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  15. The Biosemiotic Approach in Biology : Theoretical Bases and Applied Models.Joao Queiroz, Claus Emmeche, Kalevi Kull & Charbel El-Hani - 2011 - In George Terzis & Robert Arp (eds.), Information and Living Systems -- Philosophical and Scientific Perspectives. MIT Press. pp. 91-130.
    Biosemiotics is a growing fi eld that investigates semiotic processes in the living realm in an attempt to combine the fi ndings of the biological sciences and semiotics. Semiotic processes are more or less what biologists have typically referred to as “ signals, ” “ codes, ”and “ information processing ”in biosystems, but these processes are here understood under the more general notion of semiosis, that is, the production, action, and interpretation of signs. Thus, biosemiotics can be seen as biology (...)
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  16. Probably the Charterhouse of Parma Does Not Exist, Possibly Not Even That Parma.Alberto Voltolini - 2013 - Humana Mente 6 (25):235-261.
    In this paper, I will claim that fictional works apparently about utterly immigrant objects, i.e., real individuals imported in fiction from reality, are instead about fictional individuals that intentionally resemble those real individuals in a significant manner: fictional surrogates of such individuals. Since I also share the realists’ conviction that the remaining fictional works concern native characters, i.e., full-fledged fictional individuals that originate in fiction itself, I will here defend a hyperrealist position according to which fictional works only concern fictional (...)
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  17. Kant on the Nominal Definition of Truth.Alberto Vanzo - 2010 - Kant-Studien 101 (2):147-166.
    Kant claims that the nominal definition of truth is: “Truth is the agreement of cognition with its object”. In this paper, I analyse the relevant features of Kant's theory of definition in order to explain the meaning of that claim and its consequences for the vexed question of whether Kant endorses or rejects a correspondence theory of truth. I conclude that Kant's claim implies neither that he holds, nor that he rejects, a correspondence theory of truth. Kant's claim is not (...)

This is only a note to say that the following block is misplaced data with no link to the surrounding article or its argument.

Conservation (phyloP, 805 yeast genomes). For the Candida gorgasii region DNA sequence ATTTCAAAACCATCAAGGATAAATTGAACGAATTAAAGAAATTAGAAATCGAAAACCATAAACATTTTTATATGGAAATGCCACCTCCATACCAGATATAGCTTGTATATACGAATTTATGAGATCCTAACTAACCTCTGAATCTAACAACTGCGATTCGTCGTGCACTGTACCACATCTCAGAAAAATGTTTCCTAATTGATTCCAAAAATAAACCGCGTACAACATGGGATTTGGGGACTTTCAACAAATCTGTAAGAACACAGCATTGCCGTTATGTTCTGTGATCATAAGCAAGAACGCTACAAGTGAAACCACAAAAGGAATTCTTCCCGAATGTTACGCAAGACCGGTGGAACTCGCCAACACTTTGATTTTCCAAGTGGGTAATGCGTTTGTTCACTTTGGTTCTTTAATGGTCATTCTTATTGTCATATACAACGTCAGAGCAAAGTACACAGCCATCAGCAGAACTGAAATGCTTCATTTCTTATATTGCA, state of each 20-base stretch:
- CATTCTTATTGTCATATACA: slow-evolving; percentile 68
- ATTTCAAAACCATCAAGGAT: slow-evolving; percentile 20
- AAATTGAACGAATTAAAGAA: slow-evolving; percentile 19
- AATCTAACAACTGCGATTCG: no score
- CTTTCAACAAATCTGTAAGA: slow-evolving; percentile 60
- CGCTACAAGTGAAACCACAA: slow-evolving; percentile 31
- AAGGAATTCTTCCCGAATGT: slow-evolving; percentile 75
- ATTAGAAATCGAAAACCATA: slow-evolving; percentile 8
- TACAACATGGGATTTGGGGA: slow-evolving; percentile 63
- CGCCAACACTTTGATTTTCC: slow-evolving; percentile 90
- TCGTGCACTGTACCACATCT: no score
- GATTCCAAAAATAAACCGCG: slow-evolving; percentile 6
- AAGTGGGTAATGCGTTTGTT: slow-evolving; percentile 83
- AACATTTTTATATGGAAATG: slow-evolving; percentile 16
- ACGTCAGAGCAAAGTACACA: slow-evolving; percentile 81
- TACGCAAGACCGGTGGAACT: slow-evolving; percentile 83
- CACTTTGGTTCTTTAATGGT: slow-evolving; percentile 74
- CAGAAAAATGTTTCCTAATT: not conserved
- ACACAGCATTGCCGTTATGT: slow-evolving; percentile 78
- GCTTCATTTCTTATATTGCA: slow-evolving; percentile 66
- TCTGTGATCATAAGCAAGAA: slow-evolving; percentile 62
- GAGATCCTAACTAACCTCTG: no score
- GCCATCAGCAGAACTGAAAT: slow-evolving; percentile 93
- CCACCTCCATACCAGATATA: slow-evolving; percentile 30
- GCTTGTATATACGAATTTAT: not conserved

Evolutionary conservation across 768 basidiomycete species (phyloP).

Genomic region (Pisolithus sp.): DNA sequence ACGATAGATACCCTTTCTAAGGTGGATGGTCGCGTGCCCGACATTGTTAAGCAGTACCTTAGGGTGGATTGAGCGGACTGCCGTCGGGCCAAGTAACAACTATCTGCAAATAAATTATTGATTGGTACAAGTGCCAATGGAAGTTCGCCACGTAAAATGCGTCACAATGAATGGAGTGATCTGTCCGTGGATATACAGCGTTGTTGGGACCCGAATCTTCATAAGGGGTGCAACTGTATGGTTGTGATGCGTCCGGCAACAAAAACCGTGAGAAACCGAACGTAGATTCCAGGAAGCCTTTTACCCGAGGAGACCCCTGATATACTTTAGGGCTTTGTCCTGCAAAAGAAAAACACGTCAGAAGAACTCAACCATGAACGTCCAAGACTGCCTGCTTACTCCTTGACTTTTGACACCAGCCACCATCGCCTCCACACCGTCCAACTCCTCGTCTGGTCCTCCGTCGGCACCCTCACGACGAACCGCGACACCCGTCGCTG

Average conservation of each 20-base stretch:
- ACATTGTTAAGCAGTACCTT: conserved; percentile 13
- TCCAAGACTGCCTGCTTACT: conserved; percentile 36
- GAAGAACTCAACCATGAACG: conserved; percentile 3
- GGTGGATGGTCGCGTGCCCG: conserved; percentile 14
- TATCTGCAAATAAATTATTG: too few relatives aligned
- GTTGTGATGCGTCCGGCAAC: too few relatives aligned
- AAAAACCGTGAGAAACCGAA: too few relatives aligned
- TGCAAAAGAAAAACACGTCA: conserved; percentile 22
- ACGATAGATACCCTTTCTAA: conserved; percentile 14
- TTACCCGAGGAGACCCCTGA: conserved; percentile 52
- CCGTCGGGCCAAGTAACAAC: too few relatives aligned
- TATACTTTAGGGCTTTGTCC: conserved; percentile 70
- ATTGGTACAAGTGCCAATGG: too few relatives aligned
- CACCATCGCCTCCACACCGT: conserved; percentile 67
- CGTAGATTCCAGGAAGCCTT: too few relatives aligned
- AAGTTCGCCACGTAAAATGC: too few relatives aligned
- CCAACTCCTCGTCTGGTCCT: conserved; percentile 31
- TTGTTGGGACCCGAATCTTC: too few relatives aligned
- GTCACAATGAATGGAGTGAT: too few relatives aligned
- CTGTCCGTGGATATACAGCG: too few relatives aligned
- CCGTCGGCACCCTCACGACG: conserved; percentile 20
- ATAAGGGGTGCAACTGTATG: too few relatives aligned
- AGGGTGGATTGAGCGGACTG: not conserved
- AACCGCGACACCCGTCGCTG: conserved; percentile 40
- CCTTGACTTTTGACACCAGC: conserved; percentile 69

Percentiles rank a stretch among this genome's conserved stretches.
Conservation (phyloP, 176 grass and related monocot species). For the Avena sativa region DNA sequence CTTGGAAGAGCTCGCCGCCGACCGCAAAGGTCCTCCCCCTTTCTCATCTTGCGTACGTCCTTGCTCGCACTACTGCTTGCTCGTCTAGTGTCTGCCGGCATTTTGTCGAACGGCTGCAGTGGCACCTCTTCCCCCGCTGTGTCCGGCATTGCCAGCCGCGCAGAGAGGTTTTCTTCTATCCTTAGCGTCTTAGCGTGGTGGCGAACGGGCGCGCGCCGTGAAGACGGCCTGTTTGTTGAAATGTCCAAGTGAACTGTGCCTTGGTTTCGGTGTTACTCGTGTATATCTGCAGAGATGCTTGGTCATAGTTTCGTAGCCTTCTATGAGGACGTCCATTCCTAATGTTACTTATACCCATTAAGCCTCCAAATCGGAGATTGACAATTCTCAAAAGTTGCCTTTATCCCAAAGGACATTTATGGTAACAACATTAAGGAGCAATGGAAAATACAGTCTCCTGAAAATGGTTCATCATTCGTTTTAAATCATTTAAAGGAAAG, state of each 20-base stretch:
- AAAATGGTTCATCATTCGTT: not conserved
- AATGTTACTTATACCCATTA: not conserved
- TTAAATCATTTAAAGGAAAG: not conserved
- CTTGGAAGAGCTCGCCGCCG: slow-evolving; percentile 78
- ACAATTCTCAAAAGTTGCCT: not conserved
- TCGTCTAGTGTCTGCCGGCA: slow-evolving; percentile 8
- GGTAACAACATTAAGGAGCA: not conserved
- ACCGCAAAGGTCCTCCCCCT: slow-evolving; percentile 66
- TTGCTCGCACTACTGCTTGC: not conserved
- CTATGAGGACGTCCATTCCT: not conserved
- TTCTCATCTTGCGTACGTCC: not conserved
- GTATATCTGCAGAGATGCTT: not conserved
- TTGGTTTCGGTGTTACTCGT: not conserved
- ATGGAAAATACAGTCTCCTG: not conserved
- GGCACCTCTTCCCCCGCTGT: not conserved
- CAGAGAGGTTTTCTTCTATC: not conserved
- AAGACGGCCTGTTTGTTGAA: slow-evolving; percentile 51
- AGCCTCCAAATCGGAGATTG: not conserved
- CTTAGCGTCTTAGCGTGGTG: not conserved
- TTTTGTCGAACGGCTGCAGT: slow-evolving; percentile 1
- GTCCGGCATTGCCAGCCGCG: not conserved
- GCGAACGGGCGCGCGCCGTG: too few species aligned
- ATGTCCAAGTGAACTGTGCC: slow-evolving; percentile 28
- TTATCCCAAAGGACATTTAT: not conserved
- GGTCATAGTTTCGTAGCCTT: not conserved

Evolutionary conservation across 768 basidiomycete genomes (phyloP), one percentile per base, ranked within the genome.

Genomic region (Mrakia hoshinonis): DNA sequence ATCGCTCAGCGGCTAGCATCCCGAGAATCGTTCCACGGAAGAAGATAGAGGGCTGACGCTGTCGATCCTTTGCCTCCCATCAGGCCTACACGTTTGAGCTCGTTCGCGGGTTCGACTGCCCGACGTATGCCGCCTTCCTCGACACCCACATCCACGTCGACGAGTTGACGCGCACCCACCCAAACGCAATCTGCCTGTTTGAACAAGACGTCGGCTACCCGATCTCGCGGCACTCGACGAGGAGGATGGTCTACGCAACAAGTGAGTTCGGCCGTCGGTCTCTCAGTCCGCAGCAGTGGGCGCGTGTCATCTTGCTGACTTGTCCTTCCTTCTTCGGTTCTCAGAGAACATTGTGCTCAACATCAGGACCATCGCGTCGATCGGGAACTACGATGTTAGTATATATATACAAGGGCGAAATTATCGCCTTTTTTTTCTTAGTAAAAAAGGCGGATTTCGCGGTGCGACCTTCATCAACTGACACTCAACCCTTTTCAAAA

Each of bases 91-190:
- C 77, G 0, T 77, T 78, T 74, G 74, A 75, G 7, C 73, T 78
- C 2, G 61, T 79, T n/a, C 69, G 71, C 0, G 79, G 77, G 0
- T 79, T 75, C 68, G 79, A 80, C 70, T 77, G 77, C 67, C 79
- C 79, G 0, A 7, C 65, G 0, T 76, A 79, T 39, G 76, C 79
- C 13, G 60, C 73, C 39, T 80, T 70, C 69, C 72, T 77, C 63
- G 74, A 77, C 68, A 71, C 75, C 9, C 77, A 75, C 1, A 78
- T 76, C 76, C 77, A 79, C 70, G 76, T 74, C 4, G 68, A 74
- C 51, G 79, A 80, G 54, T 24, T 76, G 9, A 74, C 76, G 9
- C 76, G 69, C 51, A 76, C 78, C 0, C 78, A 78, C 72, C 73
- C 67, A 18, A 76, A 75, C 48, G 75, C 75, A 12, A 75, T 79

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  18. Semiosis and Pragmatism: Toward a Dynamic Concept of Meaning.João Queiroz & Floyd Merrell - 2006 - Sign Systems Studies 34 (1):37-66.
    Philosophers and social scientists of diverse orientations have suggested that the pragmatics of semiosis is germane to a dynamic account of meaning as process. Semiosis, the central focus of C. S. Peirce's pragmatic philosophy, may hold a key to perennial problems regarding meaning. Indeed, Peirce's thought should be deemed seminal when placed within the cognitive sciences, especially with respect to his concept of the sign. According to Peirce's pragmatic model, semiosis is a triadic, time-bound, context-sensitive, interpreter-dependent, materially extended dynamic process. (...)
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  19. There Are Intentionalia of Which It Is True That Such Objects Do Not Exist.Alberto Voltolini - 2013 - International Journal of Philosophical Studies 21 (3):394-414.
    According to Crane’s schematicity thesis (ST) about intentional objects, intentionalia have no particular metaphysical nature qua thought-of entities; moreover, the real metaphysical nature of intentionalia is various, insofar as it is settled independently of the fact that intentionalia are targets of one’s thought. As I will point out, ST has the ontological consequence that the intentionalia that really belong to the general inventory of what there is, the overall domain, are those that fall under a good metaphysical kind, i.e., a (...)
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  20. Kant e la formazione dei concetti.Alberto Vanzo - 2012 - Verifiche.
    How do we form concepts like those of three, bicycle and red? According to Kant, we form them by carrying out acts of comparison, reflection and abstraction on information provided by the senses. Kant's answer raised numerous objections from philosophers and psychologists alike. "Kant e la formazione dei concetti" argues that Kant is able to rebut those objections. The book shows that, for Kant, it is possible to perceive objects without employing concepts; it explains how, given those perceptions, we can (...)
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  21. In Defense of Obstinacy.João Branquinho - 2003 - Philosophical Perspectives 17 (1):1–23.
    The aim of this paper is to make the case for the obstinacy thesis. This is the thesis that proper names like ‘Hitler’, demonstratives like ‘this’, pure indexicals like ‘I’, and natural kind terms like ‘water’ and ‘gold’, are obstinately rigid terms. An obstinately rigid term is one that refers to the object that is its actual referent with respect to every possible world (hence, a fortiori, even with respect to worlds where that object does not exist). This form of (...)